And so one very quiet night, when she was deeply asleep, I ventured downstairs to where Farley was sitting by the enormous fireplace that was the only source of light so late. "Hello, Kara. Can't sleep? I could call for some honeyed milk." "No, thank you," I declined politely. "I'd like to talk." Farley, looking interested, sat forward and beckoned me to a chair. I sat tentatively, watching the shadow of the flames on the table.
I just couldn't meet him eye to eye.
"What do you want to talk about, Kara?" He asked. I had thought about how to say this for a long time, memorized it in my mind, but it seemed so hard to say then.
"We. can't stay here anymore. It's been the best place of my life, really, and I think you're the greatest innkeeper in all of Azeroth." I swallowed with difficulty and continued. "But I'm being torn apart by forcing you to let us stay free. I know very well the situation of the inn, and I won't allow you to let us stay.
Keri and I can't afford to stay anyway. I thought I would just . let you know." I tried to steel myself for this, but I really couldn't help it. Tears began to well up in my eyes. Farley looked deep in thought before looking suddenly to the stairwell. I turned around to look. Keri stood gripping the rail with tightly clenched hands, her face hardened, staring at me as though she were betrayed. Then she marched back up the wooden stairs and slammed the door to our room as loudly as she could.
A few responding grunts by other patrons followed. When I turned back around, Farley embraced me fiercly. "I won't try to stop you." He said slowly. I nodded in thanks, wiping away the tears shamefully. "But I'll leave you with one last favor." He leaned away, his hands on the tops of my arms. "Please, don't." I said. I didn't need any more guilt to follow me as I left.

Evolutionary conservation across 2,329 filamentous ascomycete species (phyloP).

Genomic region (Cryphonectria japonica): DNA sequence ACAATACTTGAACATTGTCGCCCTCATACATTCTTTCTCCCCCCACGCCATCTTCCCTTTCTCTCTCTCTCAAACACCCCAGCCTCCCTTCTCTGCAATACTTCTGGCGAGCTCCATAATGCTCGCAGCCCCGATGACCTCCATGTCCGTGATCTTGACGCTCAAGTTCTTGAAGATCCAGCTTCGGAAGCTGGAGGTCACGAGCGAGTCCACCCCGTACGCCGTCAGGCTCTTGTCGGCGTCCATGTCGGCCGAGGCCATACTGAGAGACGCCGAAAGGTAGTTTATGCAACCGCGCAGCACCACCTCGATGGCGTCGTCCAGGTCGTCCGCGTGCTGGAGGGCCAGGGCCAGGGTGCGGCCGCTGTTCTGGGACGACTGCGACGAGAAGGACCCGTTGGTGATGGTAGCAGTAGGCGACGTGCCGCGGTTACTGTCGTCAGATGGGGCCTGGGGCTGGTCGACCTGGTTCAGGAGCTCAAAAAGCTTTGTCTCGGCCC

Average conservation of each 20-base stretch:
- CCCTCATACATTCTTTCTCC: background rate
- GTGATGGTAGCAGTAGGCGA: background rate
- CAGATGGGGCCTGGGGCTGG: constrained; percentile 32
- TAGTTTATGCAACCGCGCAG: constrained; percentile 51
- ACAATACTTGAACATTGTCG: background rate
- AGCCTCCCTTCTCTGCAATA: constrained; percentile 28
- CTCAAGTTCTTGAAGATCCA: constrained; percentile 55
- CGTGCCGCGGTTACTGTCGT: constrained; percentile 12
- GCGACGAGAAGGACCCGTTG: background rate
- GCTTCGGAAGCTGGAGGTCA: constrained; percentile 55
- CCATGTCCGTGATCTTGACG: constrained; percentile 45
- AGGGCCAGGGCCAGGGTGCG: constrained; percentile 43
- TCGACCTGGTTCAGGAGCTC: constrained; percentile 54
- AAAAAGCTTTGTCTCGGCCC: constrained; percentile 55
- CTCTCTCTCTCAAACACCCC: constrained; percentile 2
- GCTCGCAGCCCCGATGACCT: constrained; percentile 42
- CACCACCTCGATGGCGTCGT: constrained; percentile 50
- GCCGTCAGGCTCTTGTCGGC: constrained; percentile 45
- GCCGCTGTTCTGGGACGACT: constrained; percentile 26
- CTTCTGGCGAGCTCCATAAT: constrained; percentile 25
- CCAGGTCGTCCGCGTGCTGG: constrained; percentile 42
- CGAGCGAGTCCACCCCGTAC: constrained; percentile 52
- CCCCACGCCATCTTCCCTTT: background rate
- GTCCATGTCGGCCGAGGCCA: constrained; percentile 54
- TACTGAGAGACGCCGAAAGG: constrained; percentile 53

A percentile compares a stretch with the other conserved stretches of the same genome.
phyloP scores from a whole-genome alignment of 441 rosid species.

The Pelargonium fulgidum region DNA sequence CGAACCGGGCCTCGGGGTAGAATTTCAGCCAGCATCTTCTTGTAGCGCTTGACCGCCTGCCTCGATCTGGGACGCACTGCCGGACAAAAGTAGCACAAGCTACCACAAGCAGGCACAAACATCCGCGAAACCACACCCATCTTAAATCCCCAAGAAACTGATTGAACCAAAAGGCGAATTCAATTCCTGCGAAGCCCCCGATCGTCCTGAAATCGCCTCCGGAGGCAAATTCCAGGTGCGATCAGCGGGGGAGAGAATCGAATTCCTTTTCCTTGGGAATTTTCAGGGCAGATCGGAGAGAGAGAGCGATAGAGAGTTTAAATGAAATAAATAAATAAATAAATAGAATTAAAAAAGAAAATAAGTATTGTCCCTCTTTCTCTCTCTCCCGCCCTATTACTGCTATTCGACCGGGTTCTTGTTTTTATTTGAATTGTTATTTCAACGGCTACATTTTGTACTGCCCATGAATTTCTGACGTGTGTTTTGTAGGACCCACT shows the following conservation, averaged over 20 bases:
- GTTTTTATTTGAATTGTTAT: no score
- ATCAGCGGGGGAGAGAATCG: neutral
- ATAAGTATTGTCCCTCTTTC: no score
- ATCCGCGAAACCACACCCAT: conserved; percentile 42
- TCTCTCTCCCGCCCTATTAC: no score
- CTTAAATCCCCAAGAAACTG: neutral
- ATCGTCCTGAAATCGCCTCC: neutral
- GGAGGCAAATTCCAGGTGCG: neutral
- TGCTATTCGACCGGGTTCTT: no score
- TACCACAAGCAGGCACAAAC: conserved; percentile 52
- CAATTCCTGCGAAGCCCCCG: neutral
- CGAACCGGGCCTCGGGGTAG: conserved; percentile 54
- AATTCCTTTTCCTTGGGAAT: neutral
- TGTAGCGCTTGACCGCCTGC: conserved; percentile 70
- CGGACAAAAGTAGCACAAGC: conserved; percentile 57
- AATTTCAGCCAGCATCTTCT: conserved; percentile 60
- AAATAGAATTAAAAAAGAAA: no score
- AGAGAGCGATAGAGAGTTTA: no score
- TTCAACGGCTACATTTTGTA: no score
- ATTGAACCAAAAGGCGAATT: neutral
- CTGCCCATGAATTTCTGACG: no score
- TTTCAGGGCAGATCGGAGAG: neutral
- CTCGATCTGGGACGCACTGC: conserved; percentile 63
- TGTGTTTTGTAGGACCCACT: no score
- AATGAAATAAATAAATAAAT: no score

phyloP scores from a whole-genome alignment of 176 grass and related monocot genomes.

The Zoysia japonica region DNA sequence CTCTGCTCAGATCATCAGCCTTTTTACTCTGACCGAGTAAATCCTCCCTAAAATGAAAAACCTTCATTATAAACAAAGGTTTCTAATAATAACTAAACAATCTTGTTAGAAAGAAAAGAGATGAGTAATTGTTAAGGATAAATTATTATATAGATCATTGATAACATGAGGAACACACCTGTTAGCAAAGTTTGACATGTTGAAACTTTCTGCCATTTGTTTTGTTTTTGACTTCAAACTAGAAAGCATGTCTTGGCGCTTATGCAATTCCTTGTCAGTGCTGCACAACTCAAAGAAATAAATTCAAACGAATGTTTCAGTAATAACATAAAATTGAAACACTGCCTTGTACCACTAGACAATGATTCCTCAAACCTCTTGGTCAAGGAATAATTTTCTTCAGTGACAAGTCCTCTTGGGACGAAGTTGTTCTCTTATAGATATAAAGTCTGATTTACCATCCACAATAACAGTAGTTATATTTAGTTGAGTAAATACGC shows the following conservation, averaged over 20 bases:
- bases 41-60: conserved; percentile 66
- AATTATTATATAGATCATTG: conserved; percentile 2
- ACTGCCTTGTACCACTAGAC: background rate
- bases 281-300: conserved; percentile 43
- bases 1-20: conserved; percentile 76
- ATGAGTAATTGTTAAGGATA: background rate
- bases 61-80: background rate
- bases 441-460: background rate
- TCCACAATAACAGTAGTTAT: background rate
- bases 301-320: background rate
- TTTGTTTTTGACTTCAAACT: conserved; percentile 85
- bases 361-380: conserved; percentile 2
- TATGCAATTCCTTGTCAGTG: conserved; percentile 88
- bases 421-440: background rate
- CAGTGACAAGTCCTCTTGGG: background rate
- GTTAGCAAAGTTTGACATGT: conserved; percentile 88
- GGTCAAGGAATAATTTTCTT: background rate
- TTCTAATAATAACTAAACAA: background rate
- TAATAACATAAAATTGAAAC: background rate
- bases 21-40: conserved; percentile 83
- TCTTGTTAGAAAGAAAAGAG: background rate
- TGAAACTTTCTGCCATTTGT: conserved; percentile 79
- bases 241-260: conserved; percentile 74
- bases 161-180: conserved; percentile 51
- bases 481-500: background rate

"No, really! I think this will help you on your way. The Darkmoon Faire is opening tomorrow just in the field beside the inn. If I ask for them to consider having you two as employees, I'm sure they'd accept. And pay isn't a problem," he said. The more he spoke the more I grew hopeful. This sounded like a better route to take than back to begging on the streets. "What do you say?" I simply nodded, fervently, the tears now streaming down my cheeks. They fell to the table where they reflected the fire, instantly turning a rich amber color.
Farley smiled and bade me goodnight. --- That morning, I talked things over with Keri. While she still seemed a little put-off that I had gone to talk without her (as we typically did everything together), she also appeared to be just as excited as I was about this new prospect. We waited impatientlyfor the Faire to open, which was rather obvious. Loud horns and whistles blared from outside. Fireworks erupted. People yelled and called in several languages for their friends to hurry up.